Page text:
Themes and Meanings

(Critical Guide to Poetry for Students)

Bernstein’s poems have the awkwardness of the new, an unassimilability struggled for and wholly deliberate. Bernstein, who has written extensively on ideas of poetry, has admitted that such work as his and his associates’ might prove a “discomfort” to customary expectations—expectations that would include transparency of language and intention, “personal communication,” and the appearance of words “flowing freely” from poet to reader, a sort of “lisping in numbers” which sanctifies the notion of poet as Nature-inspired genius. To Bernstein, those and other devices are too easy, thus too glib, a means to emit poetic signals. It tends to reduce the poem to nothing more than the poet’s personality. He wants the attention on the text, not on the character of the person who assembles the text. Even better, emphasis should be placed on the person who is immediately assembling the text: the reader. Bernstein wants to make texts that challenge readers to put the meanings together for themselves. He wants active engagement, not passive consumerism. Bernstein writes: “The cant of ‘make it personal’ & ‘let it flow’ are avoidances—by mystification—of some very compelling problems that swirl around truth-telling, confession, bad faith, false self, authenticity, [and] virtue.”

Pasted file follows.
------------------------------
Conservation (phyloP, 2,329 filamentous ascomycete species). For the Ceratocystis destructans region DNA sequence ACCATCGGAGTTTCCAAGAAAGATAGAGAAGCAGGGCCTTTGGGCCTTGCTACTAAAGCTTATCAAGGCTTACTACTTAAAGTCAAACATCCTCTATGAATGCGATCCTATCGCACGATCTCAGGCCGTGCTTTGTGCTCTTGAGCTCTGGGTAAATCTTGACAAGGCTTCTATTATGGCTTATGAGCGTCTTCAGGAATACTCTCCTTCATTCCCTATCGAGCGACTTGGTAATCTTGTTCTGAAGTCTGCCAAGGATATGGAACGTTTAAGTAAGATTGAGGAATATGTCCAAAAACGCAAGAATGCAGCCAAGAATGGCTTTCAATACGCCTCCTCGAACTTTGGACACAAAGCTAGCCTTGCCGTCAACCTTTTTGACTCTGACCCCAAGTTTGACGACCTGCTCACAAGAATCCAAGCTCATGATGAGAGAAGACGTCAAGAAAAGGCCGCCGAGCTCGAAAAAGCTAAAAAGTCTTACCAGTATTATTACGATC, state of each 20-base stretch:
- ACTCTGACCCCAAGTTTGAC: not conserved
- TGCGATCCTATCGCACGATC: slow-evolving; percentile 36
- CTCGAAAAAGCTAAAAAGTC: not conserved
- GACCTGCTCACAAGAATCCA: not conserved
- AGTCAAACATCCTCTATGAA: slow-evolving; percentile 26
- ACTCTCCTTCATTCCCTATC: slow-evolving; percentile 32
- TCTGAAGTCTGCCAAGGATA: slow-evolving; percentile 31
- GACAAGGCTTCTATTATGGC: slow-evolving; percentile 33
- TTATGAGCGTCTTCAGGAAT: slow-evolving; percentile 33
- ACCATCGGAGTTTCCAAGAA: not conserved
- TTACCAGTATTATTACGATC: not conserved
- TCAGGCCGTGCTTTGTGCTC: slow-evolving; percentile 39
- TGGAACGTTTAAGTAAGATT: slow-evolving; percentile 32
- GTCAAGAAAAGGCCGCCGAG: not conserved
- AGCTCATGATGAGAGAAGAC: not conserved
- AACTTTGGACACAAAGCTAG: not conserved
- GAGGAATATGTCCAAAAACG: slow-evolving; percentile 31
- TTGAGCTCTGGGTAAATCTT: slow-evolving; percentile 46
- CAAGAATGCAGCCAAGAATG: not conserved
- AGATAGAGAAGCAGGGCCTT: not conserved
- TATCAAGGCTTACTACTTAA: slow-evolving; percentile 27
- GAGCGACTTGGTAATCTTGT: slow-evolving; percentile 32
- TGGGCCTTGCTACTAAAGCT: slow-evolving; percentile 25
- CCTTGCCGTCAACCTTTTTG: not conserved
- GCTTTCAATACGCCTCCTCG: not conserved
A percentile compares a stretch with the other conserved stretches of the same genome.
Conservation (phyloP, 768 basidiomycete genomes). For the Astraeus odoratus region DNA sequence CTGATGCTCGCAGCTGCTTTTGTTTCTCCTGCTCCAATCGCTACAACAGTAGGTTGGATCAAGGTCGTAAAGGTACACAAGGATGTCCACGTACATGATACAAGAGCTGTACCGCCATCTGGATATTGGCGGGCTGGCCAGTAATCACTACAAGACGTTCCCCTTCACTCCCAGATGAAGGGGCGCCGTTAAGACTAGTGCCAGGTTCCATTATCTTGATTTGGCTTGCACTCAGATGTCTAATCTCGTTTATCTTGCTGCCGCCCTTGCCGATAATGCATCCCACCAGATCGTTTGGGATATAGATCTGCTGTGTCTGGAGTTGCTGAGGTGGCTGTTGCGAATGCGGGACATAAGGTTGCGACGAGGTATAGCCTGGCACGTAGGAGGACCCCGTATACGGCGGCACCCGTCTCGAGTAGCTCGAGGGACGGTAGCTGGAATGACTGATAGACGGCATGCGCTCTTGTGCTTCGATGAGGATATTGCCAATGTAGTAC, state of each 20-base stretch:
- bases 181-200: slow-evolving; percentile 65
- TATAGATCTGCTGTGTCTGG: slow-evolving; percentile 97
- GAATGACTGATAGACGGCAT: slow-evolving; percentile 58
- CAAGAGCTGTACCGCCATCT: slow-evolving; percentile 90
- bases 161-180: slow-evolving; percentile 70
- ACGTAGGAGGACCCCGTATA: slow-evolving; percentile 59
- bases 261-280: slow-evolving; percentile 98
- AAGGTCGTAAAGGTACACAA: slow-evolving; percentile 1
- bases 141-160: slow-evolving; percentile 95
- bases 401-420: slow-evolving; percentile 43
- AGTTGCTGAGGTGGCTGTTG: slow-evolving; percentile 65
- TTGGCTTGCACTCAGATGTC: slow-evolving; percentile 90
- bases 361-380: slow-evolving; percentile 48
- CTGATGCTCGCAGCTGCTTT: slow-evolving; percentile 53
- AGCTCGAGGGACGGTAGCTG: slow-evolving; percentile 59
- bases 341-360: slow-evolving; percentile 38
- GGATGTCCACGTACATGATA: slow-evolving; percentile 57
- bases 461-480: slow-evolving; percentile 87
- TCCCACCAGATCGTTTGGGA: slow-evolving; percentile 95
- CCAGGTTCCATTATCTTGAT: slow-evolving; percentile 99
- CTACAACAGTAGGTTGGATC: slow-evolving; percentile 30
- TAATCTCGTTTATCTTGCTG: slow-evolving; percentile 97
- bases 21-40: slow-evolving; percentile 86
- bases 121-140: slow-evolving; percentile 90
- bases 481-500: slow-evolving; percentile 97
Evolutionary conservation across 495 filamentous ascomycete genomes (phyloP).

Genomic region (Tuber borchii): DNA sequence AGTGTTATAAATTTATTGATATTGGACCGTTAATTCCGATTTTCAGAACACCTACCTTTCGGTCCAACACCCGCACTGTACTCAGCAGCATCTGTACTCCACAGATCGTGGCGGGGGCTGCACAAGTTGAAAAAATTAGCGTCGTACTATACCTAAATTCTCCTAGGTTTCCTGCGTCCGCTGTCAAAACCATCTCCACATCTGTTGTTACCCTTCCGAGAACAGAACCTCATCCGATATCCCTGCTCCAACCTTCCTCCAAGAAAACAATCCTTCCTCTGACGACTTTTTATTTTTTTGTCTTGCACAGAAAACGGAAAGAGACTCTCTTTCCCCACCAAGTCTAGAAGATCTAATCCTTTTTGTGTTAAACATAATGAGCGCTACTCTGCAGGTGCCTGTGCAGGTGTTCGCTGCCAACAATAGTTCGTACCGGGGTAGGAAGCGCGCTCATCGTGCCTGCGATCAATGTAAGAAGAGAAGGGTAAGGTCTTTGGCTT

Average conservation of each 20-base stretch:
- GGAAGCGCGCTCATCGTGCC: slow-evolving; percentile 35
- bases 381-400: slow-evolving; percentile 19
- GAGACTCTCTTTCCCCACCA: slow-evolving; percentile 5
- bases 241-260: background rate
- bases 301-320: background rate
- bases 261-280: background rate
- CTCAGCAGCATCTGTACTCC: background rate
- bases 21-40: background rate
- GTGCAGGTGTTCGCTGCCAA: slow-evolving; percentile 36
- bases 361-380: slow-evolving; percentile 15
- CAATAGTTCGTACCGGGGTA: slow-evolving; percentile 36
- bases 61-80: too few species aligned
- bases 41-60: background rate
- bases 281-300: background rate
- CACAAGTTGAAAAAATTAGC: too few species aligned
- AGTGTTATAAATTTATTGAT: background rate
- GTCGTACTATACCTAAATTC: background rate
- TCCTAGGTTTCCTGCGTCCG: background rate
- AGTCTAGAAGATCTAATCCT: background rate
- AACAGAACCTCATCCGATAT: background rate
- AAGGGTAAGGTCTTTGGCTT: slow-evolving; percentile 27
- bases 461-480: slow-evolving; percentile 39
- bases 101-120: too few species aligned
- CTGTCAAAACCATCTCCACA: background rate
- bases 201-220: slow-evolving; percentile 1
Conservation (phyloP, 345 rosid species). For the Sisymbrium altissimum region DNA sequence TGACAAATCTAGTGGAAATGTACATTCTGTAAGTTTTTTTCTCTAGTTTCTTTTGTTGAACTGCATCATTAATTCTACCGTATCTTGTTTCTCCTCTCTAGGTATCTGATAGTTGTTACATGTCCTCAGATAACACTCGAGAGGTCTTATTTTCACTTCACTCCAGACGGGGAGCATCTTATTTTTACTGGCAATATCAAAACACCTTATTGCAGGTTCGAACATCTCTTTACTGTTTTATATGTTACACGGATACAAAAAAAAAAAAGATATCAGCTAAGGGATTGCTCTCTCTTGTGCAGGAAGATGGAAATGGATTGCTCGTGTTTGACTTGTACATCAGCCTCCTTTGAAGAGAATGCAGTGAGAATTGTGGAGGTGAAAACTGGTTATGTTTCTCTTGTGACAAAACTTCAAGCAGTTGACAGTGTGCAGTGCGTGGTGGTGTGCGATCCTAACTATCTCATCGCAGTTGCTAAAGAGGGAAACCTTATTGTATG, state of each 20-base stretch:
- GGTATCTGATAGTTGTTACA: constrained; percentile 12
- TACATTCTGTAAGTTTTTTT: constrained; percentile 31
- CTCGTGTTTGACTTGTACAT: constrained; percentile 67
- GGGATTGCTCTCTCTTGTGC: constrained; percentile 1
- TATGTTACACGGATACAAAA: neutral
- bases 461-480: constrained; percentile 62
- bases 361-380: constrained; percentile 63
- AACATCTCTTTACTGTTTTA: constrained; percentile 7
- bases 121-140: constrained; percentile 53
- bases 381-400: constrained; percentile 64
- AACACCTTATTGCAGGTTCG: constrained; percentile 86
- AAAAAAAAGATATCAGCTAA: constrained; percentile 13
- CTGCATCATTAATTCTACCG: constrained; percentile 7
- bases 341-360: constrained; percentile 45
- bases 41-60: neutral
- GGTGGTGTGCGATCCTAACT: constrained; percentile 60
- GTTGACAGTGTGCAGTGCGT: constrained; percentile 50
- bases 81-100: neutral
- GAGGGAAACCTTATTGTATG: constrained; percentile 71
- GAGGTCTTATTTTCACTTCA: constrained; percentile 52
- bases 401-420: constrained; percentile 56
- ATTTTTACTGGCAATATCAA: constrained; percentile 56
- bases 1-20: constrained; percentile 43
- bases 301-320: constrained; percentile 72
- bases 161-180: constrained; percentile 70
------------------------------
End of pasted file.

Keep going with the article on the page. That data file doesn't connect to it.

These, then, are some of Bernstein’s themes—in this poem as in his work generally—and the reader needs to see that they are implicit and tacit...

(The entire section is 493 words.)